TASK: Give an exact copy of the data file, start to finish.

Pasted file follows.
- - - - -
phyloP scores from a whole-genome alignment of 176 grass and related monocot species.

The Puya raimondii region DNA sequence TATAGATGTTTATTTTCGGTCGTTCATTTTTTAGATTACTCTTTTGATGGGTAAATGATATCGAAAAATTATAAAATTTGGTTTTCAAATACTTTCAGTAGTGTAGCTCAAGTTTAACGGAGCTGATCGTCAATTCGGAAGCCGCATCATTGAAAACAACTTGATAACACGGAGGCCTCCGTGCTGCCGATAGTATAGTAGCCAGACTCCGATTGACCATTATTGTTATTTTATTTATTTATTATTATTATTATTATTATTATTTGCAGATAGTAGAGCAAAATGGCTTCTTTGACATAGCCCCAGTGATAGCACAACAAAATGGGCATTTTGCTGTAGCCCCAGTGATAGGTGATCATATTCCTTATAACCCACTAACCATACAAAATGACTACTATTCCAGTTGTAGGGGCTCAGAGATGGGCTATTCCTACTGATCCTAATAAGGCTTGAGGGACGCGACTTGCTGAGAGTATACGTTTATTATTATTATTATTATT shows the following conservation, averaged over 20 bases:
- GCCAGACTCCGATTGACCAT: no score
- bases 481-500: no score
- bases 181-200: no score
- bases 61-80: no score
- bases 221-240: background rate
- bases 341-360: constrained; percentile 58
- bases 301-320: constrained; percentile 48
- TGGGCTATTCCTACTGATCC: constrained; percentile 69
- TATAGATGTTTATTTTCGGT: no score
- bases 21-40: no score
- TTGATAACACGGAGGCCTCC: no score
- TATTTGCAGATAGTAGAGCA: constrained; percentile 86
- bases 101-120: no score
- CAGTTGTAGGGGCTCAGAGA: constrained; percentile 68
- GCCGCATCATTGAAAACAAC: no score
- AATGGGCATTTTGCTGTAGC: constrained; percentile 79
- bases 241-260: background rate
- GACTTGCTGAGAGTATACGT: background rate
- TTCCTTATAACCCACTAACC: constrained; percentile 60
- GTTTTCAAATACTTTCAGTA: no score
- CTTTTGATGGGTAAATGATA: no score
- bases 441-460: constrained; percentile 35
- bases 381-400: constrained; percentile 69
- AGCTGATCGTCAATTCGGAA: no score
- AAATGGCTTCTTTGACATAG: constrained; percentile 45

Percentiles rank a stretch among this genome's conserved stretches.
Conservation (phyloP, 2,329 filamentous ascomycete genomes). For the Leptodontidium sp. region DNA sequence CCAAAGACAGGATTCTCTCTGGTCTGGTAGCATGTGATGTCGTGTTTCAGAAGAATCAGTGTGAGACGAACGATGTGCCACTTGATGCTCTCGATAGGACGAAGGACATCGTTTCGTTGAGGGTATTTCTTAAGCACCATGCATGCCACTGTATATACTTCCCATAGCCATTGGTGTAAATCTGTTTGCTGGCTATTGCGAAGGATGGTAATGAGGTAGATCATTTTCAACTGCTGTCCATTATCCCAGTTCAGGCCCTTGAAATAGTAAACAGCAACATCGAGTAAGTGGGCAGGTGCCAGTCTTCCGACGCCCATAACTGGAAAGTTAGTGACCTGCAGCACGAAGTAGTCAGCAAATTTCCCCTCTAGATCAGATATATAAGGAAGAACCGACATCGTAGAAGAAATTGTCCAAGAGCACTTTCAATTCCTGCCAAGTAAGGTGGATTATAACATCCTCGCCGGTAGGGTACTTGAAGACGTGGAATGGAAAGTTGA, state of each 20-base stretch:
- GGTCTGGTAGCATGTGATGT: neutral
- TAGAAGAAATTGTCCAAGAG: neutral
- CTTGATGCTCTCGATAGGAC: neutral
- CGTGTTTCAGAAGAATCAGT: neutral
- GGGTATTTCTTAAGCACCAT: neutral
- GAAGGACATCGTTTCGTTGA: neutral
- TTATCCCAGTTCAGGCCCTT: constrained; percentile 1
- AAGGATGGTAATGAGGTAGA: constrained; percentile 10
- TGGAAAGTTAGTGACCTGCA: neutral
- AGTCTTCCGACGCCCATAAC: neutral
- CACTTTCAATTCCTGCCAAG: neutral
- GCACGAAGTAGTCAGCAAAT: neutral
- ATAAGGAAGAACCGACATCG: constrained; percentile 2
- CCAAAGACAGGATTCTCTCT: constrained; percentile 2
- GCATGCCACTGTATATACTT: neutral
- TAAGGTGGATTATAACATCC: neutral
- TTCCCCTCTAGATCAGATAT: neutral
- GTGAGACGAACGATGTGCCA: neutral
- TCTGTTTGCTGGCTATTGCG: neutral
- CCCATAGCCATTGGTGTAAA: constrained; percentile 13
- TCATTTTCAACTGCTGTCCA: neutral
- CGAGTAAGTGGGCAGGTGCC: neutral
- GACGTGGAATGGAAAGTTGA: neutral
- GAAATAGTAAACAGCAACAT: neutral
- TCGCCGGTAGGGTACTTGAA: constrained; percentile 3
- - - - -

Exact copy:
phyloP scores from a whole-genome alignment of 176 grass and related monocot species.

The Puya raimondii region DNA sequence TATAGATGTTTATTTTCGGTCGTTCATTTTTTAGATTACTCTTTTGATGGGTAAATGATATCGAAAAATTATAAAATTTGGTTTTCAAATACTTTCAGTAGTGTAGCTCAAGTTTAACGGAGCTGATCGTCAATTCGGAAGCCGCATCATTGAAAACAACTTGATAACACGGAGGCCTCCGTGCTGCCGATAGTATAGTAGCCAGACTCCGATTGACCATTATTGTTATTTTATTTATTTATTATTATTATTATTATTATTATTTGCAGATAGTAGAGCAAAATGGCTTCTTTGACATAGCCCCAGTGATAGCACAACAAAATGGGCATTTTGCTGTAGCCCCAGTGATAGGTGATCATATTCCTTATAACCCACTAACCATACAAAATGACTACTATTCCAGTTGTAGGGGCTCAGAGATGGGCTATTCCTACTGATCCTAATAAGGCTTGAGGGACGCGACTTGCTGAGAGTATACGTTTATTATTATTATTATTATT shows the following conservation, averaged over 20 bases:
- GCCAGACTCCGATTGACCAT: no score
- bases 481-500: no score
- bases 181-200: no score
- bases 61-80: no score
- bases 221-240: background rate
- bases 341-360: constrained; percentile 58
- bases 301-320: constrained; percentile 48
- TGGGCTATTCCTACTGATCC: constrained; percentile 69
- TATAGATGTTTATTTTCGGT: no score
- bases 21-40: no score
- TTGATAACACGGAGGCCTCC: no score
- TATTTGCAGATAGTAGAGCA: constrained; percentile 86
- bases 101-120: no score
- CAGTTGTAGGGGCTCAGAGA: constrained; percentile 68
- GCCGCATCATTGAAAACAAC: no score
- AATGGGCATTTTGCTGTAGC: constrained; percentile 79
- bases 241-260: background rate
- GACTTGCTGAGAGTATACGT: background rate
- TTCCTTATAACCCACTAACC: constrained; percentile 60
- GTTTTCAAATACTTTCAGTA: no score
- CTTTTGATGGGTAAATGATA: no score
- bases 441-460: constrained; percentile 35
- bases 381-400: constrained; percentile 69
- AGCTGATCGTCAATTCGGAA: no score
- AAATGGCTTCTTTGACATAG: constrained; percentile 45

Percentiles rank a stretch among this genome's conserved stretches.
Conservation (phyloP, 2,329 filamentous ascomycete genomes). For the Leptodontidium sp. region DNA sequence CCAAAGACAGGATTCTCTCTGGTCTGGTAGCATGTGATGTCGTGTTTCAGAAGAATCAGTGTGAGACGAACGATGTGCCACTTGATGCTCTCGATAGGACGAAGGACATCGTTTCGTTGAGGGTATTTCTTAAGCACCATGCATGCCACTGTATATACTTCCCATAGCCATTGGTGTAAATCTGTTTGCTGGCTATTGCGAAGGATGGTAATGAGGTAGATCATTTTCAACTGCTGTCCATTATCCCAGTTCAGGCCCTTGAAATAGTAAACAGCAACATCGAGTAAGTGGGCAGGTGCCAGTCTTCCGACGCCCATAACTGGAAAGTTAGTGACCTGCAGCACGAAGTAGTCAGCAAATTTCCCCTCTAGATCAGATATATAAGGAAGAACCGACATCGTAGAAGAAATTGTCCAAGAGCACTTTCAATTCCTGCCAAGTAAGGTGGATTATAACATCCTCGCCGGTAGGGTACTTGAAGACGTGGAATGGAAAGTTGA, state of each 20-base stretch:
- GGTCTGGTAGCATGTGATGT: neutral
- TAGAAGAAATTGTCCAAGAG: neutral
- CTTGATGCTCTCGATAGGAC: neutral
- CGTGTTTCAGAAGAATCAGT: neutral
- GGGTATTTCTTAAGCACCAT: neutral
- GAAGGACATCGTTTCGTTGA: neutral
- TTATCCCAGTTCAGGCCCTT: constrained; percentile 1
- AAGGATGGTAATGAGGTAGA: constrained; percentile 10
- TGGAAAGTTAGTGACCTGCA: neutral
- AGTCTTCCGACGCCCATAAC: neutral
- CACTTTCAATTCCTGCCAAG: neutral
- GCACGAAGTAGTCAGCAAAT: neutral
- ATAAGGAAGAACCGACATCG: constrained; percentile 2
- CCAAAGACAGGATTCTCTCT: constrained; percentile 2
- GCATGCCACTGTATATACTT: neutral
- TAAGGTGGATTATAACATCC: neutral
- TTCCCCTCTAGATCAGATAT: neutral
- GTGAGACGAACGATGTGCCA: neutral
- TCTGTTTGCTGGCTATTGCG: neutral
- CCCATAGCCATTGGTGTAAA: constrained; percentile 13
- TCATTTTCAACTGCTGTCCA: neutral
- CGAGTAAGTGGGCAGGTGCC: neutral
- GACGTGGAATGGAAAGTTGA: neutral
- GAAATAGTAAACAGCAACAT: neutral
- TCGCCGGTAGGGTACTTGAA: constrained; percentile 3